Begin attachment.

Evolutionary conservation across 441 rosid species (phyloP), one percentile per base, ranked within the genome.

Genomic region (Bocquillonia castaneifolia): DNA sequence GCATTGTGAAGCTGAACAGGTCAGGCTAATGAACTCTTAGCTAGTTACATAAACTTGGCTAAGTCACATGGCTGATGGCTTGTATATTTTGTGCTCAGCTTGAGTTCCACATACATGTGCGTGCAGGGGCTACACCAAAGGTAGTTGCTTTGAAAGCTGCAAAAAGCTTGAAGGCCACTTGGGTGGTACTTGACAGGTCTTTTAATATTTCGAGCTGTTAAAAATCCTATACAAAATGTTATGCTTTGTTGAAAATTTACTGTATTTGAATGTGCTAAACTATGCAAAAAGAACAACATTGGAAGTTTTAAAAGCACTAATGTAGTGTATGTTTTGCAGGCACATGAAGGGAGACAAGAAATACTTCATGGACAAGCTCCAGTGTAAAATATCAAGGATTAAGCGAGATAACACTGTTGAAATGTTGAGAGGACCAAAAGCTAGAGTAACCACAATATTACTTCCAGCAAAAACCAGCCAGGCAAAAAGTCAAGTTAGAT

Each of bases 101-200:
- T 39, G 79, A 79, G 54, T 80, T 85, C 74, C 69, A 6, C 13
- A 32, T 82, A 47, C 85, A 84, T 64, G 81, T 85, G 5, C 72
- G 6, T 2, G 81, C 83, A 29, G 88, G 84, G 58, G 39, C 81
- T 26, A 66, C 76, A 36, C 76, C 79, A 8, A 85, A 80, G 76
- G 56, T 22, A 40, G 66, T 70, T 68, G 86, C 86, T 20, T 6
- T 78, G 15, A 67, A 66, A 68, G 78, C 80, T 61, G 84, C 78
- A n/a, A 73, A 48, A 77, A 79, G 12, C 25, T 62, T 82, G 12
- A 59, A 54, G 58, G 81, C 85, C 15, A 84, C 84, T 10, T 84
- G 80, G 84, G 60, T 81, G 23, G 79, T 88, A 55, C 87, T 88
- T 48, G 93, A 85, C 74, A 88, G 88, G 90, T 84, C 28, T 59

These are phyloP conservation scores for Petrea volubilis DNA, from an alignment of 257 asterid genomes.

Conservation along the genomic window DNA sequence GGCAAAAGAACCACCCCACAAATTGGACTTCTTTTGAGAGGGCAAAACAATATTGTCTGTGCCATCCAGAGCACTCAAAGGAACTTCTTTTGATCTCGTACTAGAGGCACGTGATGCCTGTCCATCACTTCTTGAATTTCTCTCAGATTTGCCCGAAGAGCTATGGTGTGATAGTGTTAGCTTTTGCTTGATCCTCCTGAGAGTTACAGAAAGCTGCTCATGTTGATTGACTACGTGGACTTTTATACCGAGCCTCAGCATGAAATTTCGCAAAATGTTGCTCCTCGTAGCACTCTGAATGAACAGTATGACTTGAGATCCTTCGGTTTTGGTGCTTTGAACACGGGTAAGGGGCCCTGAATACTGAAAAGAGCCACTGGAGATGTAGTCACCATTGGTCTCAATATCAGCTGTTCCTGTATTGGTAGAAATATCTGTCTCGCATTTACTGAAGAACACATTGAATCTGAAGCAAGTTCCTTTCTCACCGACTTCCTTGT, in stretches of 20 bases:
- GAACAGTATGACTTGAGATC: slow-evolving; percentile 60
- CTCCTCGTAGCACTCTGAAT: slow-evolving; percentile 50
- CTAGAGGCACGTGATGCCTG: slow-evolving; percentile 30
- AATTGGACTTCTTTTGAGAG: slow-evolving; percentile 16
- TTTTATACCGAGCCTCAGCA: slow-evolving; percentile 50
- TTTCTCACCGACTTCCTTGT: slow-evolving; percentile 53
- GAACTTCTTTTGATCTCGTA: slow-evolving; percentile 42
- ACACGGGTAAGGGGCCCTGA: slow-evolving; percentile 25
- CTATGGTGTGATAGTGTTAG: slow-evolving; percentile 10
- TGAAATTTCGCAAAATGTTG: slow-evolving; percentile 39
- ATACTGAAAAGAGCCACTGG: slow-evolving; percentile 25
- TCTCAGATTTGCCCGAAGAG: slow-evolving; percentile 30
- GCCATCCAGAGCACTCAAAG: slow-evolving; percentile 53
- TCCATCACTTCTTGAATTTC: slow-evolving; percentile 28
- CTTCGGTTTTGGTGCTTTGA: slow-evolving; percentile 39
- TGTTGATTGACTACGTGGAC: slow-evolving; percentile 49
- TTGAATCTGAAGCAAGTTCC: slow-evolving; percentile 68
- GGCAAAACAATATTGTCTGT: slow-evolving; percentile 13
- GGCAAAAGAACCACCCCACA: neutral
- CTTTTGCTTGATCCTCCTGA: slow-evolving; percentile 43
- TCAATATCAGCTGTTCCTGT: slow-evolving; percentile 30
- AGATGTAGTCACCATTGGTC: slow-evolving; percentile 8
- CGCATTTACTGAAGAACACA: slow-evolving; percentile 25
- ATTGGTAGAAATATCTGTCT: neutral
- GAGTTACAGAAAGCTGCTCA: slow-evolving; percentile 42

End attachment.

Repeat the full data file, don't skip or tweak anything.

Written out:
Evolutionary conservation across 441 rosid species (phyloP), one percentile per base, ranked within the genome.

Genomic region (Bocquillonia castaneifolia): DNA sequence GCATTGTGAAGCTGAACAGGTCAGGCTAATGAACTCTTAGCTAGTTACATAAACTTGGCTAAGTCACATGGCTGATGGCTTGTATATTTTGTGCTCAGCTTGAGTTCCACATACATGTGCGTGCAGGGGCTACACCAAAGGTAGTTGCTTTGAAAGCTGCAAAAAGCTTGAAGGCCACTTGGGTGGTACTTGACAGGTCTTTTAATATTTCGAGCTGTTAAAAATCCTATACAAAATGTTATGCTTTGTTGAAAATTTACTGTATTTGAATGTGCTAAACTATGCAAAAAGAACAACATTGGAAGTTTTAAAAGCACTAATGTAGTGTATGTTTTGCAGGCACATGAAGGGAGACAAGAAATACTTCATGGACAAGCTCCAGTGTAAAATATCAAGGATTAAGCGAGATAACACTGTTGAAATGTTGAGAGGACCAAAAGCTAGAGTAACCACAATATTACTTCCAGCAAAAACCAGCCAGGCAAAAAGTCAAGTTAGAT

Each of bases 101-200:
- T 39, G 79, A 79, G 54, T 80, T 85, C 74, C 69, A 6, C 13
- A 32, T 82, A 47, C 85, A 84, T 64, G 81, T 85, G 5, C 72
- G 6, T 2, G 81, C 83, A 29, G 88, G 84, G 58, G 39, C 81
- T 26, A 66, C 76, A 36, C 76, C 79, A 8, A 85, A 80, G 76
- G 56, T 22, A 40, G 66, T 70, T 68, G 86, C 86, T 20, T 6
- T 78, G 15, A 67, A 66, A 68, G 78, C 80, T 61, G 84, C 78
- A n/a, A 73, A 48, A 77, A 79, G 12, C 25, T 62, T 82, G 12
- A 59, A 54, G 58, G 81, C 85, C 15, A 84, C 84, T 10, T 84
- G 80, G 84, G 60, T 81, G 23, G 79, T 88, A 55, C 87, T 88
- T 48, G 93, A 85, C 74, A 88, G 88, G 90, T 84, C 28, T 59

These are phyloP conservation scores for Petrea volubilis DNA, from an alignment of 257 asterid genomes.

Conservation along the genomic window DNA sequence GGCAAAAGAACCACCCCACAAATTGGACTTCTTTTGAGAGGGCAAAACAATATTGTCTGTGCCATCCAGAGCACTCAAAGGAACTTCTTTTGATCTCGTACTAGAGGCACGTGATGCCTGTCCATCACTTCTTGAATTTCTCTCAGATTTGCCCGAAGAGCTATGGTGTGATAGTGTTAGCTTTTGCTTGATCCTCCTGAGAGTTACAGAAAGCTGCTCATGTTGATTGACTACGTGGACTTTTATACCGAGCCTCAGCATGAAATTTCGCAAAATGTTGCTCCTCGTAGCACTCTGAATGAACAGTATGACTTGAGATCCTTCGGTTTTGGTGCTTTGAACACGGGTAAGGGGCCCTGAATACTGAAAAGAGCCACTGGAGATGTAGTCACCATTGGTCTCAATATCAGCTGTTCCTGTATTGGTAGAAATATCTGTCTCGCATTTACTGAAGAACACATTGAATCTGAAGCAAGTTCCTTTCTCACCGACTTCCTTGT, in stretches of 20 bases:
- GAACAGTATGACTTGAGATC: slow-evolving; percentile 60
- CTCCTCGTAGCACTCTGAAT: slow-evolving; percentile 50
- CTAGAGGCACGTGATGCCTG: slow-evolving; percentile 30
- AATTGGACTTCTTTTGAGAG: slow-evolving; percentile 16
- TTTTATACCGAGCCTCAGCA: slow-evolving; percentile 50
- TTTCTCACCGACTTCCTTGT: slow-evolving; percentile 53
- GAACTTCTTTTGATCTCGTA: slow-evolving; percentile 42
- ACACGGGTAAGGGGCCCTGA: slow-evolving; percentile 25
- CTATGGTGTGATAGTGTTAG: slow-evolving; percentile 10
- TGAAATTTCGCAAAATGTTG: slow-evolving; percentile 39
- ATACTGAAAAGAGCCACTGG: slow-evolving; percentile 25
- TCTCAGATTTGCCCGAAGAG: slow-evolving; percentile 30
- GCCATCCAGAGCACTCAAAG: slow-evolving; percentile 53
- TCCATCACTTCTTGAATTTC: slow-evolving; percentile 28
- CTTCGGTTTTGGTGCTTTGA: slow-evolving; percentile 39
- TGTTGATTGACTACGTGGAC: slow-evolving; percentile 49
- TTGAATCTGAAGCAAGTTCC: slow-evolving; percentile 68
- GGCAAAACAATATTGTCTGT: slow-evolving; percentile 13
- GGCAAAAGAACCACCCCACA: neutral
- CTTTTGCTTGATCCTCCTGA: slow-evolving; percentile 43
- TCAATATCAGCTGTTCCTGT: slow-evolving; percentile 30
- AGATGTAGTCACCATTGGTC: slow-evolving; percentile 8
- CGCATTTACTGAAGAACACA: slow-evolving; percentile 25
- ATTGGTAGAAATATCTGTCT: neutral
- GAGTTACAGAAAGCTGCTCA: slow-evolving; percentile 42